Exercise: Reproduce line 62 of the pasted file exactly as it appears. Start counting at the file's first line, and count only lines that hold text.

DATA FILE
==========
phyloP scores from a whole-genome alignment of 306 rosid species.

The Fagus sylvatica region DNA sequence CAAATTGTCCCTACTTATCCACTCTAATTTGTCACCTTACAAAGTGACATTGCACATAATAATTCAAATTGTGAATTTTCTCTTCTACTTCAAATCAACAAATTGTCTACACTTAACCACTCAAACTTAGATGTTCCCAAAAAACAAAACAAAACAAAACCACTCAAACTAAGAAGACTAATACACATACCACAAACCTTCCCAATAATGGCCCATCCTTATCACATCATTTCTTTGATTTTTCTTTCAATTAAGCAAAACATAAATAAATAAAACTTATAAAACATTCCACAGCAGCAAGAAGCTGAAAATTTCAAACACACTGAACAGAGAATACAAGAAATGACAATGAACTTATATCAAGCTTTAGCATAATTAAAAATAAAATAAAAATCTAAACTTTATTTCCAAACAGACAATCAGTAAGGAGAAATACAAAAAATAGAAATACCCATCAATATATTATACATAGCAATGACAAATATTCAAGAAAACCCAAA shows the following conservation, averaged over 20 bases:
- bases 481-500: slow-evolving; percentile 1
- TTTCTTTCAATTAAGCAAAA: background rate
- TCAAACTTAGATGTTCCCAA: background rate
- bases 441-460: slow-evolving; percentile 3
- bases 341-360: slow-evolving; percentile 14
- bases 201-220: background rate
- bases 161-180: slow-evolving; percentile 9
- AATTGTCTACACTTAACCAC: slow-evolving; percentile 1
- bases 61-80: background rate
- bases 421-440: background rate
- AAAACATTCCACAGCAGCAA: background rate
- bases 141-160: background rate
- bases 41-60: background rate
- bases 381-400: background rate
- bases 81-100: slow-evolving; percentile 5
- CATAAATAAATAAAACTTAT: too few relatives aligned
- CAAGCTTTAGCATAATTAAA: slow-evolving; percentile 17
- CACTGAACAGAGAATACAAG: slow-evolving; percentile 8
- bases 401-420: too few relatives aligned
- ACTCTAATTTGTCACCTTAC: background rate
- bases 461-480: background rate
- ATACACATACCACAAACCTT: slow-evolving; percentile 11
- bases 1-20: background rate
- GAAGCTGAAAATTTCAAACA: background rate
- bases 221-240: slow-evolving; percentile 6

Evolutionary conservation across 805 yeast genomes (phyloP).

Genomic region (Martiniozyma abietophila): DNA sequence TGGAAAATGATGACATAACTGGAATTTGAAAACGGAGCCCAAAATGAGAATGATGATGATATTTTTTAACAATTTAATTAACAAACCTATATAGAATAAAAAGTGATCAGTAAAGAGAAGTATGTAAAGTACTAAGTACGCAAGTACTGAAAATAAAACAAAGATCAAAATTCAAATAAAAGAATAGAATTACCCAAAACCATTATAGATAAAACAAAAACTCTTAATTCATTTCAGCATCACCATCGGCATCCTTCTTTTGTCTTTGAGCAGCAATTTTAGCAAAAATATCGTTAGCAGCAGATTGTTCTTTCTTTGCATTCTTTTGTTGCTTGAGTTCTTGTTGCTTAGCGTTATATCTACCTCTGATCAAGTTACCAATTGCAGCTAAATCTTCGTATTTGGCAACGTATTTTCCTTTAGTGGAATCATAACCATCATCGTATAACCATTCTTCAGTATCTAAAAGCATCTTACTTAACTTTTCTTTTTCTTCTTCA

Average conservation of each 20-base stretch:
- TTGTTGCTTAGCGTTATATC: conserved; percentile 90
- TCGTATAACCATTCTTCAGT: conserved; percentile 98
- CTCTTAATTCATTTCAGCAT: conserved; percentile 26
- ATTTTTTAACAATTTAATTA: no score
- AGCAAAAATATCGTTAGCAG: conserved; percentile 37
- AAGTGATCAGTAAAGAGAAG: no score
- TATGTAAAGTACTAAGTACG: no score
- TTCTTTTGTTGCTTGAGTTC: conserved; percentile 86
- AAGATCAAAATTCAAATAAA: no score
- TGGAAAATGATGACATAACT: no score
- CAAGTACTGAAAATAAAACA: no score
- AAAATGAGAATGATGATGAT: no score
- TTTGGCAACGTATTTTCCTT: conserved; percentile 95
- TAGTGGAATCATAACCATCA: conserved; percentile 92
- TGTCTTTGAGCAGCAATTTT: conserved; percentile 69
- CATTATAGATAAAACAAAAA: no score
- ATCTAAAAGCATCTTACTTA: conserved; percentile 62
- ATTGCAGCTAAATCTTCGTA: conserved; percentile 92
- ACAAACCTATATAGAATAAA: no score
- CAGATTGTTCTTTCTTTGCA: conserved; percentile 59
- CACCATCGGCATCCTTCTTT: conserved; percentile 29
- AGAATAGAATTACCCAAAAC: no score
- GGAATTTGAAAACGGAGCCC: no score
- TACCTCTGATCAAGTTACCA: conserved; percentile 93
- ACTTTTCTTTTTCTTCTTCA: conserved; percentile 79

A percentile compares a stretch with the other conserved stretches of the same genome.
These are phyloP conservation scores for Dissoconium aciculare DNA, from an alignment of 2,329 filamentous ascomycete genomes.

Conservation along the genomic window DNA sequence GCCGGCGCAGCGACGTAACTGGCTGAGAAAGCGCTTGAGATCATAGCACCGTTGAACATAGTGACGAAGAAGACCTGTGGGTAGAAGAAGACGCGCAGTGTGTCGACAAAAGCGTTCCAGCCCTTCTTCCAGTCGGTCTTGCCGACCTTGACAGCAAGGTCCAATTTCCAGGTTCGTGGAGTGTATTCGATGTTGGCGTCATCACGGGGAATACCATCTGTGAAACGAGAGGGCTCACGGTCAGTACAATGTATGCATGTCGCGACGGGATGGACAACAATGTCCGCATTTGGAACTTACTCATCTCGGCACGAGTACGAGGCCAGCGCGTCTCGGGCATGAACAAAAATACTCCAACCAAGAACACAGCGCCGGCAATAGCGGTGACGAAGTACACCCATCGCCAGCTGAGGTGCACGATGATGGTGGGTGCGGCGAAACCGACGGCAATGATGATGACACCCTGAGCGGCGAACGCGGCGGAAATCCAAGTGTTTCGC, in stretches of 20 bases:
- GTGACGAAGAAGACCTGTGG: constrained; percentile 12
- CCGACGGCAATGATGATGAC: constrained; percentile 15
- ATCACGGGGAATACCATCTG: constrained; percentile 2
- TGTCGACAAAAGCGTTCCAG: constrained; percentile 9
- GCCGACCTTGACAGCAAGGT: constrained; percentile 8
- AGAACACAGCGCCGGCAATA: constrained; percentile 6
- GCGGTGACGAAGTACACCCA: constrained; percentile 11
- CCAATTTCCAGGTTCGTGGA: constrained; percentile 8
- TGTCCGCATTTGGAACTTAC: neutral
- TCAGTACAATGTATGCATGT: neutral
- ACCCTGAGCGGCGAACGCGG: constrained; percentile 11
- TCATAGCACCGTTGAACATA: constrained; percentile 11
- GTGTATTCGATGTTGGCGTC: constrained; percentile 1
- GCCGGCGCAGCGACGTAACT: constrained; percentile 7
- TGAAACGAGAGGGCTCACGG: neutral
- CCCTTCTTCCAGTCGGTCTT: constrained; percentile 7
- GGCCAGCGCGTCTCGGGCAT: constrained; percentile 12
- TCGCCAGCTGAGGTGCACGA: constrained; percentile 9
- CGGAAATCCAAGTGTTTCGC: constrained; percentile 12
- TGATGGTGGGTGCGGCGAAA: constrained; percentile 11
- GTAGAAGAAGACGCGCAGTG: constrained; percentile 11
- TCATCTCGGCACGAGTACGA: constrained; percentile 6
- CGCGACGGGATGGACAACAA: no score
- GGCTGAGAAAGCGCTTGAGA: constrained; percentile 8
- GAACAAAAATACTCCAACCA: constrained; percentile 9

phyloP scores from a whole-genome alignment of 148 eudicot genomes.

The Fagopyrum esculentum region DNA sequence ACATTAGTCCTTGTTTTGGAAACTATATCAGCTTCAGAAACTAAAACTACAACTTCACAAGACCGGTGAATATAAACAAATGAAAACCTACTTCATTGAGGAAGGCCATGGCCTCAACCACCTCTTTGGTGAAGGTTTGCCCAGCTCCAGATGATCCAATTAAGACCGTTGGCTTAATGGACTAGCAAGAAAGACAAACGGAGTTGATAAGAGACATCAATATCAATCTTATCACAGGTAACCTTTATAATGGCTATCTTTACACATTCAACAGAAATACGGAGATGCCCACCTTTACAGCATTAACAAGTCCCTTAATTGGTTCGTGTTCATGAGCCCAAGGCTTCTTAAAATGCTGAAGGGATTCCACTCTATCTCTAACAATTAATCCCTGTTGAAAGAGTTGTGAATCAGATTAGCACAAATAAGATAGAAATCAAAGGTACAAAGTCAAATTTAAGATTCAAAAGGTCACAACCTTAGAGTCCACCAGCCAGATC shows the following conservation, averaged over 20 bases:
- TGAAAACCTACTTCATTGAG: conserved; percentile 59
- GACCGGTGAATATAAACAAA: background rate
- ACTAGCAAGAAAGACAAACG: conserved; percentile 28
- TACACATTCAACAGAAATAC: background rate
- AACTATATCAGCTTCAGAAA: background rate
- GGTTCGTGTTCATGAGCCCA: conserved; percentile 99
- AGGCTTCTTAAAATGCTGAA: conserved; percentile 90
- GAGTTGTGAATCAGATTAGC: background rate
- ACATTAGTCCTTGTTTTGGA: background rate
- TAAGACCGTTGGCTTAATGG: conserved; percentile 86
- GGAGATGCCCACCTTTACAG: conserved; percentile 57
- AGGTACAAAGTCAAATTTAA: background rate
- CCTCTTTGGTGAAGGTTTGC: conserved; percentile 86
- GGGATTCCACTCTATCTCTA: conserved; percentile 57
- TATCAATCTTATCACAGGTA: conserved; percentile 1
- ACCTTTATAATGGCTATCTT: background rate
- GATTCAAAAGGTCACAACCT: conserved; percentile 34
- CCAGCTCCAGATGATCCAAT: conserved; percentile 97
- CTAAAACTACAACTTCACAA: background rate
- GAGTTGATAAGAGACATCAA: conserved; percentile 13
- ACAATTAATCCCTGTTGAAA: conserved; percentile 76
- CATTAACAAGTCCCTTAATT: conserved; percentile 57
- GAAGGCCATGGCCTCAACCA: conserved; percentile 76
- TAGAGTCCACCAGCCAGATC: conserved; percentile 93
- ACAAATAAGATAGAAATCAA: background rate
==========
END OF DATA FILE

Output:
- TGTCGACAAAAGCGTTCCAG: constrained; percentile 9